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Patient information: Preeclampsia (Beyond the Basics)

Vanessa A Barss, MD, FACOG
John T Repke, MD
Section Editor
Charles J Lockwood, MD, MHCM
Deputy Editor
Vanessa A Barss, MD, FACOG
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There are four major types of high blood pressure that may occur during pregnancy:


Chronic hypertension

Preeclampsia superimposed upon chronic hypertension

Gestational hypertension (also called transient hypertension)

This topic will review high blood pressure related to preeclampsia, the treatment of preeclampsia, and the possible complications of preeclampsia.


Many women with preeclampsia have smaller than normal blood vessels feeding the placenta. Abnormalities in the development of these blood vessels very early in pregnancy appear to initiate a cascade of events that eventually cause high blood pressure (hypertension) and the other signs and symptoms of the disease. However, why this happens to some women and not others is not completely understood.

Most women with preeclampsia gradually develop hypertension and excess protein in the urine (proteinuria). Some women develop hypertension and other signs of the disease without developing proteinuria. Signs of preeclampsia can appear anytime during the last half of pregnancy (after 20 weeks of pregnancy) or in the first few days postpartum, and typically resolve within a few days after delivery.

Preeclampsia is sometimes called by other names, including toxemia, pregnancy-induced hypertension, and preeclamptic toxemia. It is mild in most cases. One severe form of preeclampsia is called HELLP syndrome (H = hemolysis, EL = elevated liver enzymes, LP = low platelets). A woman is said to have eclampsia if she has one or more seizures and has no other conditions that could have caused the seizure.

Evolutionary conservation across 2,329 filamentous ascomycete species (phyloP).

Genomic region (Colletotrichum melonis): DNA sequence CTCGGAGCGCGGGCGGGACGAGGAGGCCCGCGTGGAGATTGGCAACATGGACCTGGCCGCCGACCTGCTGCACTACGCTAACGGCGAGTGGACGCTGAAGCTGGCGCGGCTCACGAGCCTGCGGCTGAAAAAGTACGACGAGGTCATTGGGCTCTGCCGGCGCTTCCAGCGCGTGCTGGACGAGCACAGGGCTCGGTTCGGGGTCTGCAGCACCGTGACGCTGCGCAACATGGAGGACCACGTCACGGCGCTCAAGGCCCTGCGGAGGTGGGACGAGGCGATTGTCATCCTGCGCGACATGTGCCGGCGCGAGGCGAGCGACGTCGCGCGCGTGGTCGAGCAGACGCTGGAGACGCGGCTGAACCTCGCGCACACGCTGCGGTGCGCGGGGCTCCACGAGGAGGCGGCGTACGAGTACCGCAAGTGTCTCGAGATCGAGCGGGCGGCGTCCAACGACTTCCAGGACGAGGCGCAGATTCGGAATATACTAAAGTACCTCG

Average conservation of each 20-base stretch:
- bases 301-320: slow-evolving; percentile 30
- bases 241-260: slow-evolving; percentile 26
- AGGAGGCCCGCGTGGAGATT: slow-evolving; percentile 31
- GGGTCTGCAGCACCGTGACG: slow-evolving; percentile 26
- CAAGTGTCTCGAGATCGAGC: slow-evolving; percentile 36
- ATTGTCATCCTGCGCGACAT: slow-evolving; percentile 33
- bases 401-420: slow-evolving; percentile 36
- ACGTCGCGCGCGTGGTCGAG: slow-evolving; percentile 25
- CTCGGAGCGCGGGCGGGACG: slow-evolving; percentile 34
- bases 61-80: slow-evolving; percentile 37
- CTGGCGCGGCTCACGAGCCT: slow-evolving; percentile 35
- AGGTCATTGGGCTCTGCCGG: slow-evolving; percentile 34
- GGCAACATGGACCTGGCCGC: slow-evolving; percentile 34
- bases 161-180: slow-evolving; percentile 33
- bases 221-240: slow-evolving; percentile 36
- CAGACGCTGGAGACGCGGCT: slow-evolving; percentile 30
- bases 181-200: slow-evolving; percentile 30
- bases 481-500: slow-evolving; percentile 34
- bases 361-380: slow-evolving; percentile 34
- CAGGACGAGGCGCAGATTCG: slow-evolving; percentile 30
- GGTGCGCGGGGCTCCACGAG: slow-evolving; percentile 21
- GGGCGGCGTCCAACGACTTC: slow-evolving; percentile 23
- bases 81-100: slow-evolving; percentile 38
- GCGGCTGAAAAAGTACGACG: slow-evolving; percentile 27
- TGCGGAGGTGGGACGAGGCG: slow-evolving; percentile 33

In the United States, preeclampsia occurs in 3 to 4 percent of pregnancies. Most cases occur at or near term (after 37 weeks of pregnancy), although 10 percent of cases occur before 34 weeks of pregnancy.

Chronic hypertension — Chronic hypertension is defined as a blood pressure ≥140/90 mmHg diagnosed before pregnancy, before the 20th week of pregnancy, or that persists more than 12 weeks after delivery.

Chronic hypertension with superimposed preeclampsia — This term describes a woman with chronic hypertension who develops signs of preeclampsia after the 20th week of pregnancy.

Gestational hypertension — Women with gestational hypertension have all of the following:

Blood pressure ≥140/90 mmHg

No protein in the urine (proteinuria)

Pregnancy duration of at least 20 weeks

No previous history of high blood pressure.

Over time, some pregnant women with gestational hypertension will develop proteinuria or other signs of preeclampsia and be considered preeclamptic, while others will be diagnosed with chronic hypertension because of persistently high blood pressure after delivery.


There are no tests that can reliably predict who will get preeclampsia, and there is no way to completely prevent it. Women with one or more of the following characteristics have an increased risk of developing preeclampsia:

First pregnancy (excluding miscarriages)